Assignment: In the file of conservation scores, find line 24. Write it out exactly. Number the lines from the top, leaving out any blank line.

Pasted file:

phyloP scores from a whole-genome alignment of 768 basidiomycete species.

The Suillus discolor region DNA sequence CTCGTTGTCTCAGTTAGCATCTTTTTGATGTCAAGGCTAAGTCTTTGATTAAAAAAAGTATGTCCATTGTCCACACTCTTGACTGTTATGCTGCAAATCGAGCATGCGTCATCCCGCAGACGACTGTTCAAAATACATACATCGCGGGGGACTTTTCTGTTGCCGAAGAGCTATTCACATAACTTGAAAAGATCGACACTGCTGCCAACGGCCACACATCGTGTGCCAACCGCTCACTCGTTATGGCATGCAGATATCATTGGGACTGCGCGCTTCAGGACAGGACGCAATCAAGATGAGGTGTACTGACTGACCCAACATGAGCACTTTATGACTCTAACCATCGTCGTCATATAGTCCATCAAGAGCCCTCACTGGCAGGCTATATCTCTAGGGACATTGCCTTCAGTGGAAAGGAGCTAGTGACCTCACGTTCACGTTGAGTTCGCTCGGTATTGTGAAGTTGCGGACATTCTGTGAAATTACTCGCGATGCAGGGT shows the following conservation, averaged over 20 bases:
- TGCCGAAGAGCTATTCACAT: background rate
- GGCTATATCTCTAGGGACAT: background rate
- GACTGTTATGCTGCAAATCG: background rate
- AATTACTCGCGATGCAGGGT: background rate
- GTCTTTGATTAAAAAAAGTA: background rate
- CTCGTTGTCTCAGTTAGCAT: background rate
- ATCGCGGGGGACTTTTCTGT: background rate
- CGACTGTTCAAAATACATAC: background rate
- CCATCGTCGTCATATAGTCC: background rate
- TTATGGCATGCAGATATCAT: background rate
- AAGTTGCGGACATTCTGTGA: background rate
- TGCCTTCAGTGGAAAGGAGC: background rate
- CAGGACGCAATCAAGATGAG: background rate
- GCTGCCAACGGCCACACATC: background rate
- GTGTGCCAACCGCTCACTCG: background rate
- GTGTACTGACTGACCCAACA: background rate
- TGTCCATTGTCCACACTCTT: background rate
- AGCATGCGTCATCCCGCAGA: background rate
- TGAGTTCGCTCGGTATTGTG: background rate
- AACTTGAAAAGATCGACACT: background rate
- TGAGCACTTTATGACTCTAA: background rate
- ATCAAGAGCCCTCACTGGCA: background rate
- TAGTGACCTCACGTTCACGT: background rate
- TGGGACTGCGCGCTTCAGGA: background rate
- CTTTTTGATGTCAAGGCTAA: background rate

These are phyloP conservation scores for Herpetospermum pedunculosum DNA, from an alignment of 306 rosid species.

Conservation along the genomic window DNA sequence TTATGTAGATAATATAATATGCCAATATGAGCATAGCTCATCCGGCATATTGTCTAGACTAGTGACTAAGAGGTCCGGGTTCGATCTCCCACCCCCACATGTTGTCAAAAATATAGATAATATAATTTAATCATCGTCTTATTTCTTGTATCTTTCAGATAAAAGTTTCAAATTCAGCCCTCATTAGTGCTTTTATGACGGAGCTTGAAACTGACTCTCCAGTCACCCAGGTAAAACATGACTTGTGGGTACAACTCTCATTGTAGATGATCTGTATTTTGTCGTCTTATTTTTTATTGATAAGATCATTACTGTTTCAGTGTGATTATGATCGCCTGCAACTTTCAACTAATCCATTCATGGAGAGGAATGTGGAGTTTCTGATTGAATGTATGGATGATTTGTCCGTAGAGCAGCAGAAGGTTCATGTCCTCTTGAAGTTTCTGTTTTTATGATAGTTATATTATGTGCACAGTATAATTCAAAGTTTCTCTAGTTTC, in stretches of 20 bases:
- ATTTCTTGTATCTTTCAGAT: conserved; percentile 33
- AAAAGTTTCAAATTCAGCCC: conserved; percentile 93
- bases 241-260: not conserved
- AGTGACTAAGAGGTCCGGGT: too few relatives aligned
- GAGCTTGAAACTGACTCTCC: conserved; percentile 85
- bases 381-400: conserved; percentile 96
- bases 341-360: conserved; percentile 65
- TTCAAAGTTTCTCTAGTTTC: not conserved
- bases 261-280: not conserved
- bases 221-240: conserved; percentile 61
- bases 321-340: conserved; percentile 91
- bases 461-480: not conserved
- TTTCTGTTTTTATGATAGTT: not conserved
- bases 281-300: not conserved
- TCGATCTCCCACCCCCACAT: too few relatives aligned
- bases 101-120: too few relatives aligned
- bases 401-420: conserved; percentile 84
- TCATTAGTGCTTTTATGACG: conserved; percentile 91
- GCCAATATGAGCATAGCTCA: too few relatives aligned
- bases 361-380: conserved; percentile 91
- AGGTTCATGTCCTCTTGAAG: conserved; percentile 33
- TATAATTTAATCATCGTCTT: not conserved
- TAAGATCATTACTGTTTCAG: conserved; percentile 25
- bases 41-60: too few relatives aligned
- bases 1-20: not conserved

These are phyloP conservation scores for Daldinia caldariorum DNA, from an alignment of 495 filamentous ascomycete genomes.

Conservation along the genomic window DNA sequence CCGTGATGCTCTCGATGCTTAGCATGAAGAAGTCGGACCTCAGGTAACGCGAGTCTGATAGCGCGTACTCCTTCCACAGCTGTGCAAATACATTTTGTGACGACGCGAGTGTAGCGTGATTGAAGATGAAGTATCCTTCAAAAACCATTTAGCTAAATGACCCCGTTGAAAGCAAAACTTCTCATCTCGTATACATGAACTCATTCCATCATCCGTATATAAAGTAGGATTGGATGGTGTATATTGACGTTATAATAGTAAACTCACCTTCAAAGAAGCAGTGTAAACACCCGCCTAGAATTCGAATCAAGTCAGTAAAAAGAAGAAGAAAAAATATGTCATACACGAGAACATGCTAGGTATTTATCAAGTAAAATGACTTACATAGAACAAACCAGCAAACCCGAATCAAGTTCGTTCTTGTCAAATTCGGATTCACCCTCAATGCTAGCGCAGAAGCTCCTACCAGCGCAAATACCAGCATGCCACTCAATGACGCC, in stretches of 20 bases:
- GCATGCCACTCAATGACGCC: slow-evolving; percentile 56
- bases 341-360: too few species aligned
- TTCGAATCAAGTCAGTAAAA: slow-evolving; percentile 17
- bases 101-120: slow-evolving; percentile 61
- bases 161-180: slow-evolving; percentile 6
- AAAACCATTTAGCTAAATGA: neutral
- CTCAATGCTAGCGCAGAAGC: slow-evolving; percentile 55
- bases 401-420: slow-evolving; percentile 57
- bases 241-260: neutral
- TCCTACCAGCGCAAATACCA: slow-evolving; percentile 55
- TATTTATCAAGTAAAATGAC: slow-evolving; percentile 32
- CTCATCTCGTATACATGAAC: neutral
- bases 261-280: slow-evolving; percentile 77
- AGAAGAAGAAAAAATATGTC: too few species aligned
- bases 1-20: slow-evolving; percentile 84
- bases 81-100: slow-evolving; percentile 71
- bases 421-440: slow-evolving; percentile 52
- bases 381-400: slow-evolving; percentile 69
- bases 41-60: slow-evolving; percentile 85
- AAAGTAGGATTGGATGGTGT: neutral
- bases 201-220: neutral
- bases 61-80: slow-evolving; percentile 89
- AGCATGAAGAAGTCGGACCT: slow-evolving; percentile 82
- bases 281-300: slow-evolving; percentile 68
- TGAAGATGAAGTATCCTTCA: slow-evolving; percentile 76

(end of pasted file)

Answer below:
- ATCAAGAGCCCTCACTGGCA: background rate